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Fire Safety in Welding

Sparks and drips of hot molten metal can easily start a fire. Many people are injured each year by the incorrect and careless use of oxy/fuel gas equipment. The ‘blowpipe’ (the oxy/fuel gas torch) is a powerful source of ignition. The surrounding work area should be free of any ignitable materials such as wood, fabric, cardboard, rubber and plastics. Sparks and hot splatter can travel long distances and even ignite a fire at a far distance from the welding area or even in another room. Welding in enclosed spaces is particularly dangerous as smoke can build up and overcome people. Acetylene is commonly used for welding work. It is very explosive, even in small amounts and great care should be taken to ensure that the cylinder valve is turned off in transit. Explosions can occur when repairing tanks which contain flammable materials. Burns to the skin can occur through contact with hot metal or flames. During flame cutting, fumes are released which can cause asthma and other occupational diseases if one is not properly protected.

Simple precautions to prevent fire when welding include removing nearby combustible materials. If nearby combustible materials cannot be removed they should be protected with metal sheeting or fire retardant blankets. Openings under doors and windows should be covered so that flame particles cannot travel through them and hit nearby materials. Polystyrene is a flammable material so nearby wall cavities should be checked for this. Work in confined spaces, for example on a ship, may require a person to do a fire watch during the work process and 30mins after work completes. This is to ensure that not sparks have not hit areas that could later start a fire. Sparks should be prevented from landing on the hoses of the gas cylinders and fire extinguishers should be kept nearby.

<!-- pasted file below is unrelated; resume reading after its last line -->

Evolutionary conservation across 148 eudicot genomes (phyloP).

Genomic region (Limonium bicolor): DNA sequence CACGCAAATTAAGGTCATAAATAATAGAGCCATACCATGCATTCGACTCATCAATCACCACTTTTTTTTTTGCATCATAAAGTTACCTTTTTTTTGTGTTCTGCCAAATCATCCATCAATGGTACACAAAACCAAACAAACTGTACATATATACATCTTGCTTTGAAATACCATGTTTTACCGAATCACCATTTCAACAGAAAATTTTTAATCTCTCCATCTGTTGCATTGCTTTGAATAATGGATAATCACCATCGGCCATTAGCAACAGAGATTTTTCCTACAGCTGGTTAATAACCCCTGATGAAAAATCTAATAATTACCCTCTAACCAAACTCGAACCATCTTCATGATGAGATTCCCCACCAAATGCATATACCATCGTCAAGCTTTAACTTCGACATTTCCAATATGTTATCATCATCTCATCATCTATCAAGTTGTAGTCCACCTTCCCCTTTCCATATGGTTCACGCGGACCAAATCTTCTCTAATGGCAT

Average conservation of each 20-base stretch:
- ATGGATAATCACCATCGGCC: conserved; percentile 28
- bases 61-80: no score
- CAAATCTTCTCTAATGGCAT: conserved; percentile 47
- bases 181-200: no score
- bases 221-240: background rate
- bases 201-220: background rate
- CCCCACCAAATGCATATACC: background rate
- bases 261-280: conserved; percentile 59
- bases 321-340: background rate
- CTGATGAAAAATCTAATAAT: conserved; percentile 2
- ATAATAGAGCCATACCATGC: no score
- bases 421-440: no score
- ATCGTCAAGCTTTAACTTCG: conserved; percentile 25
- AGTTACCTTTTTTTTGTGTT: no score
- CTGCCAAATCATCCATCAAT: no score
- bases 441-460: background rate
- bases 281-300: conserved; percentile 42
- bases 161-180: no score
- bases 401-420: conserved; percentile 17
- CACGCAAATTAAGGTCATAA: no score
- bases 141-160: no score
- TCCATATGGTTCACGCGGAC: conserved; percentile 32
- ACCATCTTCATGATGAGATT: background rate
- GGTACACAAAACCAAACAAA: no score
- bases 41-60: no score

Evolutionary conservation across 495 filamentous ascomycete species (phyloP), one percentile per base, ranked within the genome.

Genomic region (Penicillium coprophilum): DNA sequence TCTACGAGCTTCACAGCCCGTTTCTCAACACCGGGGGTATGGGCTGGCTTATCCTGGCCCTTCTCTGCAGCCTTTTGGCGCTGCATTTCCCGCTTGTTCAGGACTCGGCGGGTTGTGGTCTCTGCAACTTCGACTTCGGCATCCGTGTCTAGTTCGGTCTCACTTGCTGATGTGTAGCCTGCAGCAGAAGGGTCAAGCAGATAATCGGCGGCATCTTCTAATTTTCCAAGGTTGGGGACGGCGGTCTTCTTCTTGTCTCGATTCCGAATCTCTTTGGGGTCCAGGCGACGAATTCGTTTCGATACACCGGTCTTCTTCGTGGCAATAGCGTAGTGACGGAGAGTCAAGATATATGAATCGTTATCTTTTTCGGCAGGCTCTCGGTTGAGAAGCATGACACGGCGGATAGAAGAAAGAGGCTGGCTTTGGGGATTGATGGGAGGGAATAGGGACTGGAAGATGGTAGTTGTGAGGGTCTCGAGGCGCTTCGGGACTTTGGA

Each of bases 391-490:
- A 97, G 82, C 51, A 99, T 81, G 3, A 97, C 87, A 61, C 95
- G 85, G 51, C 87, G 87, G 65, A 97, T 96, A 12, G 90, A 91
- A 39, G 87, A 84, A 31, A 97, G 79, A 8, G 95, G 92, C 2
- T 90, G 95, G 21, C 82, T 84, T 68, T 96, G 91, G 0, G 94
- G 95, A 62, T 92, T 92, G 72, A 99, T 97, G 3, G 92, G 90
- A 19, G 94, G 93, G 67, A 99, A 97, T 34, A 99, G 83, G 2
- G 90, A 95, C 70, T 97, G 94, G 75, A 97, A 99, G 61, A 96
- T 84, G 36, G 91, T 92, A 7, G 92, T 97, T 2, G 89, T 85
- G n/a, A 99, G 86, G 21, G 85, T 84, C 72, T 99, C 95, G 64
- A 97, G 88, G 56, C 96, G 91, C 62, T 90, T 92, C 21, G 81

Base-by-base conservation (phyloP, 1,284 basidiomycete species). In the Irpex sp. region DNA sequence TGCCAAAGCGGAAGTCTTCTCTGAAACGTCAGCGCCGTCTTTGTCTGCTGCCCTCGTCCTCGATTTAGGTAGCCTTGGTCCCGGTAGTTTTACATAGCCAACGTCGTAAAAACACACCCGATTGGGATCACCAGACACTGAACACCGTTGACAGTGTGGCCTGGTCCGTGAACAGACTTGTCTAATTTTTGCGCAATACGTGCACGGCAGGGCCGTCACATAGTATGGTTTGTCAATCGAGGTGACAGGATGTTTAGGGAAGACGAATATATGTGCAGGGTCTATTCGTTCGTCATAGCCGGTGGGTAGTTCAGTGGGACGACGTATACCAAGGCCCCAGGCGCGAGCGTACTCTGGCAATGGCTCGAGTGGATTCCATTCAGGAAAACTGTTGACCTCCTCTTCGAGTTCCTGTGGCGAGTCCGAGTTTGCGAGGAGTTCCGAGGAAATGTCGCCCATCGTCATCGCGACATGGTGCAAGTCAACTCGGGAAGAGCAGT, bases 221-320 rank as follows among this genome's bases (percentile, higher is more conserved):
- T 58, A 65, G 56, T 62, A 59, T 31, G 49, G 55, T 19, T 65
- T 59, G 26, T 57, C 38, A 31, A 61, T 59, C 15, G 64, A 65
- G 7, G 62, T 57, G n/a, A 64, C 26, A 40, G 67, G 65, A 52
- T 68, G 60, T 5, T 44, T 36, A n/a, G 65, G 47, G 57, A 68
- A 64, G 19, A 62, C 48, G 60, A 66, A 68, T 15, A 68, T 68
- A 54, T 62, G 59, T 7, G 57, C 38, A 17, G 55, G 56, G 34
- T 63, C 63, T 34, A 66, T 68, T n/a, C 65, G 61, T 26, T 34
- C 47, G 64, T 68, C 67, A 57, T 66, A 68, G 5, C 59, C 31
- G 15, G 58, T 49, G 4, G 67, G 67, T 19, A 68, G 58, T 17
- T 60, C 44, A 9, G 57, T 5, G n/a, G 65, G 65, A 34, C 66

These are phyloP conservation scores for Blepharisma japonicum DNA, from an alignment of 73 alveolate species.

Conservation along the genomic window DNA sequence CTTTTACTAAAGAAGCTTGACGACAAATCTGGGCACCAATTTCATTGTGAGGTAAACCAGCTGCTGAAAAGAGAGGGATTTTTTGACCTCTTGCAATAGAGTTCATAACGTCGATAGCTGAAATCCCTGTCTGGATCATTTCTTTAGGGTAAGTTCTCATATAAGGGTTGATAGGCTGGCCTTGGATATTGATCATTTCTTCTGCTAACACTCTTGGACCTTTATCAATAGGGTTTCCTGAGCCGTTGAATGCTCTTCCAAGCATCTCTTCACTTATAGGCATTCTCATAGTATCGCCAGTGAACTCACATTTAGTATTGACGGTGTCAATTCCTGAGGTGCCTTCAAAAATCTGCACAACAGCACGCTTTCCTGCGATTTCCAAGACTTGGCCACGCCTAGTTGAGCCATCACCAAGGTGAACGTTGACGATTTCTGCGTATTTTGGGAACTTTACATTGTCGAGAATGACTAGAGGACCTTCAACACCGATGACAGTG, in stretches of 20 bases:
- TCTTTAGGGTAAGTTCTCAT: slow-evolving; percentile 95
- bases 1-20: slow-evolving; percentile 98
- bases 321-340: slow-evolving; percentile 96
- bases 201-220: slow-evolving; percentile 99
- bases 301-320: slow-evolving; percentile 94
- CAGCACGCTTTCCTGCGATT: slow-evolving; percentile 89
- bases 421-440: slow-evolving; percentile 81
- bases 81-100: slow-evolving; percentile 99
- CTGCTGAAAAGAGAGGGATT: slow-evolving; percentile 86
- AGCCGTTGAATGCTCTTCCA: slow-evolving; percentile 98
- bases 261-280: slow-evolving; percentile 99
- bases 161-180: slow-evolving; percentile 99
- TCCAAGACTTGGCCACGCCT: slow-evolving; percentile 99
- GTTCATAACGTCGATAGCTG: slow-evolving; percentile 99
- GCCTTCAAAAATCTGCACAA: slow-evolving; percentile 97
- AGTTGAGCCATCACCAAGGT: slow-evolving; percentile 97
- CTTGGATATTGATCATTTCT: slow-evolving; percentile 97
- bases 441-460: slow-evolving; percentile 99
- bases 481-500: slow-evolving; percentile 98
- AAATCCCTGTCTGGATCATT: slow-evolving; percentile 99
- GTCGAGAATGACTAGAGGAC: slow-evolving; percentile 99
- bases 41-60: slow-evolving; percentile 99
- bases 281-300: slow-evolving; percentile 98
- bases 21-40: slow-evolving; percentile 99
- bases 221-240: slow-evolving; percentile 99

Gas cylinders should be checked regularly for leaks (a suitable leak detecting spray or solution should be used). Fuel gases can form explosive mixtures with air and oxygen. All cylinders should be turned off when not in use and hoses should not be stored near sharp edges or near heat. Backfires may occur when the flame burns back into the torch and they are an indication of faulty equipment. To prevent flashbacks (flow of oxygen back into the hose) the hose should be purged before lighting the torch. The blowpipe should be fitted with non-return valves. Cylinders can be protected from flashbacks by using flashback arresters.

Toxic fumes can be emitted during the welding process. The worker may need respiratory protective equipment (RPE). If one is working outdoors RPE may not be needed, however, it must be ensured that the wind is not blowing the fumes into the path of the operator or other people. Oxygen should not be introduced around welding work as it can cause materials to be flammable. Oil and grease should be eliminated also, as these products can react explosively with oxygen. Obviously, in these situations, RPE is necessary for the operator. To avoid contact burns, it is preferable to clamp the work piece, rather than hold it by hand when holding the torch in the other hand. Because of the risks associated with this work, many companies operate a written permit system for welding work.

Sources   hse

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